National Institutes of Health (NIH) has awarded two grants totalling $4.73m to study nephrotic syndrome, a kidney disorder that causes the body to excrete too much protein into the urine.

The funds have been granted to Northwell Health’s Cohen Children’s Medical Center and The Feinstein Institutes for Medical Research.

Christine B Sethna, division director of paediatric nephrology at Cohen Children’s Medical Center, will be the principal investigator for two different research studies.

The first study will use $1.03m to start a new clinical trial for children with nephrotic syndrome.

Often, children with nephrotic syndrome are exposed to prolonged courses of steroids and other immunosuppressant medications leading to adverse effects.

The initial research will study the mechanism of action by stimulating the vagus nerve non-invasively on the ear to have immunomodulatory effects mediated by the inflammatory reflex and spleen.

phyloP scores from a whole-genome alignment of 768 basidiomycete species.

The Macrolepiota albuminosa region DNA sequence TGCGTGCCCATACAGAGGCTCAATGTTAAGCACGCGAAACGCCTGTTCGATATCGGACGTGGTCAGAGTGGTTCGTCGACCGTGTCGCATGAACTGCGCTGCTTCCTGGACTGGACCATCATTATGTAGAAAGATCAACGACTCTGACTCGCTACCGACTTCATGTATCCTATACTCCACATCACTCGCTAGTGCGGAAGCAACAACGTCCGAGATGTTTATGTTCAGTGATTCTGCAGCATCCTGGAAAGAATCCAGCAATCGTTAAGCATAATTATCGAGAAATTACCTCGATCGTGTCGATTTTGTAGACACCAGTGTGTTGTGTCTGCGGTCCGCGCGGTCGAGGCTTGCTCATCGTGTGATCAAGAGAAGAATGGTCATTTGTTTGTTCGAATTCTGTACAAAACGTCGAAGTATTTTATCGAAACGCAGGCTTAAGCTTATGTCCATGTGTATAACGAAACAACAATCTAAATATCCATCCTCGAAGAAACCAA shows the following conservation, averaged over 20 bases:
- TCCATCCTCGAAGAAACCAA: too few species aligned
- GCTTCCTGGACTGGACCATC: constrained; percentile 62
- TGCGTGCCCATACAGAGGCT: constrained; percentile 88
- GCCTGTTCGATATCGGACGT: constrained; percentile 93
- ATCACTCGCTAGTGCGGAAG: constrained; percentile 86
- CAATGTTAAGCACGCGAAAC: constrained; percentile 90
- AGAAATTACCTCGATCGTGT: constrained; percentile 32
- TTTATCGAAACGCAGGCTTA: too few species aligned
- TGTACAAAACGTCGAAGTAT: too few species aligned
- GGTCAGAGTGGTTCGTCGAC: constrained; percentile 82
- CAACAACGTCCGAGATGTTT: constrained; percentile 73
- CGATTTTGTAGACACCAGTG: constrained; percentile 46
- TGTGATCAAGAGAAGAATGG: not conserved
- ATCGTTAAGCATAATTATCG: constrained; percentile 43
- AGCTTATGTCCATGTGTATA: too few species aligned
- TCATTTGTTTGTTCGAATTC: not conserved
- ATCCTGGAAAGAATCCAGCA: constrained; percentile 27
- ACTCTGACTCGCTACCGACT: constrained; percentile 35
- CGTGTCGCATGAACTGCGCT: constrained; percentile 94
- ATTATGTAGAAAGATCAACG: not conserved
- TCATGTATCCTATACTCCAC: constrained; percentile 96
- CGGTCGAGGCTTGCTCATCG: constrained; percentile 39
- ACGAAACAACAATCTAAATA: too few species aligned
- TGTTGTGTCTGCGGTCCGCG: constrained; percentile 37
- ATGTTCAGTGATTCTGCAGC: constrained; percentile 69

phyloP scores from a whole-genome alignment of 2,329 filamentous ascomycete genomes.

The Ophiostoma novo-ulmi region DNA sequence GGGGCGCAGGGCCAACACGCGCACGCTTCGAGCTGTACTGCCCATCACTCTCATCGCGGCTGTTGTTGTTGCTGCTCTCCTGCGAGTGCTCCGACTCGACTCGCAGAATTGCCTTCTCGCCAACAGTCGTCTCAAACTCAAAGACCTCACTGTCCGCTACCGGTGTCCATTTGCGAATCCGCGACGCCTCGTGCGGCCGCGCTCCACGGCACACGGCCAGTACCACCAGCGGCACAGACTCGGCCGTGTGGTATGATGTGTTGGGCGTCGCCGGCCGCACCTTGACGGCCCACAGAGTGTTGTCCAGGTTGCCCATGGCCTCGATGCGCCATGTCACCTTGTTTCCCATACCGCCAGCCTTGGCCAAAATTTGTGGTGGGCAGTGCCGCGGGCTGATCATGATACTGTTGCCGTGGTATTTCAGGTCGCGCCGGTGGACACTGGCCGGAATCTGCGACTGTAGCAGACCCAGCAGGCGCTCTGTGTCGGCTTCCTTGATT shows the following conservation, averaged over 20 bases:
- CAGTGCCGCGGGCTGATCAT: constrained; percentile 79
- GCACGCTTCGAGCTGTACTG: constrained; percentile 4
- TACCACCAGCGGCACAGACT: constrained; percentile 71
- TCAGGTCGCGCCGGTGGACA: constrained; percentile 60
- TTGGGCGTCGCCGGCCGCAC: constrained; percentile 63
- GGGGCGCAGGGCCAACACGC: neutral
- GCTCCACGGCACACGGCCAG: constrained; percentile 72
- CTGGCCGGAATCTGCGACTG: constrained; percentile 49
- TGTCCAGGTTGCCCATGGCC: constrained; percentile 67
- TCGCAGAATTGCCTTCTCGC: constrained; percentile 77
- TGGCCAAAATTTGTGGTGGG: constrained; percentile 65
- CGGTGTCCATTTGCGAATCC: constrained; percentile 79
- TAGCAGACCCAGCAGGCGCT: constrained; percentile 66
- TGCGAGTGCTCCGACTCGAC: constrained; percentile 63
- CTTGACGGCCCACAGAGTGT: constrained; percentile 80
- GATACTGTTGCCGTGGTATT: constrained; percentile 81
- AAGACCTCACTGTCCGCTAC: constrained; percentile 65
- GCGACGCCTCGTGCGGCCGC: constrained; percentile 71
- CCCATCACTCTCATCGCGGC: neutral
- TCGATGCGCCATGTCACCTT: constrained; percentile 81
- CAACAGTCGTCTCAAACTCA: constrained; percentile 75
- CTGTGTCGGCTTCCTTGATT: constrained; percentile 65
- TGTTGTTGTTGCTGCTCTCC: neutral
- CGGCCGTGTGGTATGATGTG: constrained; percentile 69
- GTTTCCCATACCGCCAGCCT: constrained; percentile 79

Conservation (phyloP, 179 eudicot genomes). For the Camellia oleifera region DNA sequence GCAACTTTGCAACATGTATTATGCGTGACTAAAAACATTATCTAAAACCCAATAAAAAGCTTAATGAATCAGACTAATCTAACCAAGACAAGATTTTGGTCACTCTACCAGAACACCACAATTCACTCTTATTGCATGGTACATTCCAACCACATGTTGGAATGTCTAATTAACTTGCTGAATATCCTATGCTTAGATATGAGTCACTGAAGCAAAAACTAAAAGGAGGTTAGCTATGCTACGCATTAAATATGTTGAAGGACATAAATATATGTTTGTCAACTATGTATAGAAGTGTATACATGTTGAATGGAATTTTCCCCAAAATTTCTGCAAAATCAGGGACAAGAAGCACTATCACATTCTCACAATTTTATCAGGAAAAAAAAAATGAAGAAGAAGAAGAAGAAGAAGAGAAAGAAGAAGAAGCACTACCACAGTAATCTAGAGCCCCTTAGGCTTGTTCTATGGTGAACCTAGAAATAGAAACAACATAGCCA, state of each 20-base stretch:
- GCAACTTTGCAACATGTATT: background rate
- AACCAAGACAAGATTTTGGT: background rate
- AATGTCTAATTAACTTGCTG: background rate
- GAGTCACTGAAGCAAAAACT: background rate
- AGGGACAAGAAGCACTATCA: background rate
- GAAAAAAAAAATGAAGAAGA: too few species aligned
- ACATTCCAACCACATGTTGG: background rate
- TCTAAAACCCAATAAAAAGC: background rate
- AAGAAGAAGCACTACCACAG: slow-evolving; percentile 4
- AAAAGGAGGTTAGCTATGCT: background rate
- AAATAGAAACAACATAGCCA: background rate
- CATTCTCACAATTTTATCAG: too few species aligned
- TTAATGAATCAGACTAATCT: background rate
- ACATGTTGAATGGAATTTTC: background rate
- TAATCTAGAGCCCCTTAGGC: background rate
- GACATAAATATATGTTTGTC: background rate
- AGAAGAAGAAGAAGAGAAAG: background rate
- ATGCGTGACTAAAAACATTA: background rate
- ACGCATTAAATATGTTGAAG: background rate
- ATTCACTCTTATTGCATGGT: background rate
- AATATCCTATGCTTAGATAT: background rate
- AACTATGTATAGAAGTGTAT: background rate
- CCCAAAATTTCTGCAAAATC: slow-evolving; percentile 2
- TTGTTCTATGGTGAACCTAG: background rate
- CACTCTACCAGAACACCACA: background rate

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Sethna said: “This funding will allow us to study, and ultimately help, children living with nephrotic syndrome and better understand how the condition can best be treated without negative side effects that steroids and medications could potentially leave.

“These advancements can further the evidence that drugs are not always necessary to alleviate a problem, especially in young children.”

The second grant of $3.7m will be used to initiate the kNIGHT study, which will focus on nocturnal hypertension in children with nephrotic syndrome.

The observational study will examine the nighttime blood pressure and cardiovascular outcomes in children with nephrotic syndrome at 22 different centres.

Philip Lanzkowsky MD chair Charles Schleien, who is also paediatric services senior vice-president and Pediatrics and Anesthesiology professor at Northwell Health said: “Dr Sethna is conducting valuable research to better understand nephrotic syndrome in children.

“With the support of these two grants, one day children may have new treatment options to help manage their disease and improve their overall quality of life.”